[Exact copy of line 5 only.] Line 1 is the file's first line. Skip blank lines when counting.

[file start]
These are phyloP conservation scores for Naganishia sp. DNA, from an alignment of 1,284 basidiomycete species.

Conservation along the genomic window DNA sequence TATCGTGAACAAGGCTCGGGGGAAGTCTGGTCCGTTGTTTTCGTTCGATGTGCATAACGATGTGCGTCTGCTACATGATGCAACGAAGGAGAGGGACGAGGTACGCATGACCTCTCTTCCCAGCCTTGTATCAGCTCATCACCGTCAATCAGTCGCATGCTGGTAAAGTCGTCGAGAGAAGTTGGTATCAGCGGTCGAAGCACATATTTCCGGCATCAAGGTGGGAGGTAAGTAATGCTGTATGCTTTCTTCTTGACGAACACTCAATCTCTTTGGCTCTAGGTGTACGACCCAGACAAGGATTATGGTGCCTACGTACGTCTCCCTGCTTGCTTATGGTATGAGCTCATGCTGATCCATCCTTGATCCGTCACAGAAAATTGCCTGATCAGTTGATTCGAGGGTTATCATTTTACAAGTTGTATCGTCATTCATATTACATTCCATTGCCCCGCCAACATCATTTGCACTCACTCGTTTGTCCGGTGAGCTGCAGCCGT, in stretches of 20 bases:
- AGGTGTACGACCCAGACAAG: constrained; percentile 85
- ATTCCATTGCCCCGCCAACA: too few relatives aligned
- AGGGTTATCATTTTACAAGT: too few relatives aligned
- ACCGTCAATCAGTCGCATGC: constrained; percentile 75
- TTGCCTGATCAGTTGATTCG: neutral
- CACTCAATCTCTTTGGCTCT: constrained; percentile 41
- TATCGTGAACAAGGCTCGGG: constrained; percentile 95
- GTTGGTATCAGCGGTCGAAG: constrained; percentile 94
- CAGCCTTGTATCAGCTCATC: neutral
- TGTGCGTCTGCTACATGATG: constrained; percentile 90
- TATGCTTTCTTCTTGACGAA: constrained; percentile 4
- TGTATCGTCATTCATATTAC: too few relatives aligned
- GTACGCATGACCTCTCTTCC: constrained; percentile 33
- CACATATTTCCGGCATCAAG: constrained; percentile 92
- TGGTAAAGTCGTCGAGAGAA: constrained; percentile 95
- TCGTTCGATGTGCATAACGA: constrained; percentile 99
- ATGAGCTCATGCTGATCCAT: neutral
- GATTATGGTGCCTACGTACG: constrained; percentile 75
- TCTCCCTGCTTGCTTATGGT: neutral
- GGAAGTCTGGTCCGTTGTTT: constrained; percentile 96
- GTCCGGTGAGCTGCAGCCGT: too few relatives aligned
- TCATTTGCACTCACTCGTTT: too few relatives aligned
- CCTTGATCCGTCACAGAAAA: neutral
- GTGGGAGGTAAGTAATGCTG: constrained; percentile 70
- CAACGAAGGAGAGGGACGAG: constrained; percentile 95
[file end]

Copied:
- AGGGTTATCATTTTACAAGT: too few relatives aligned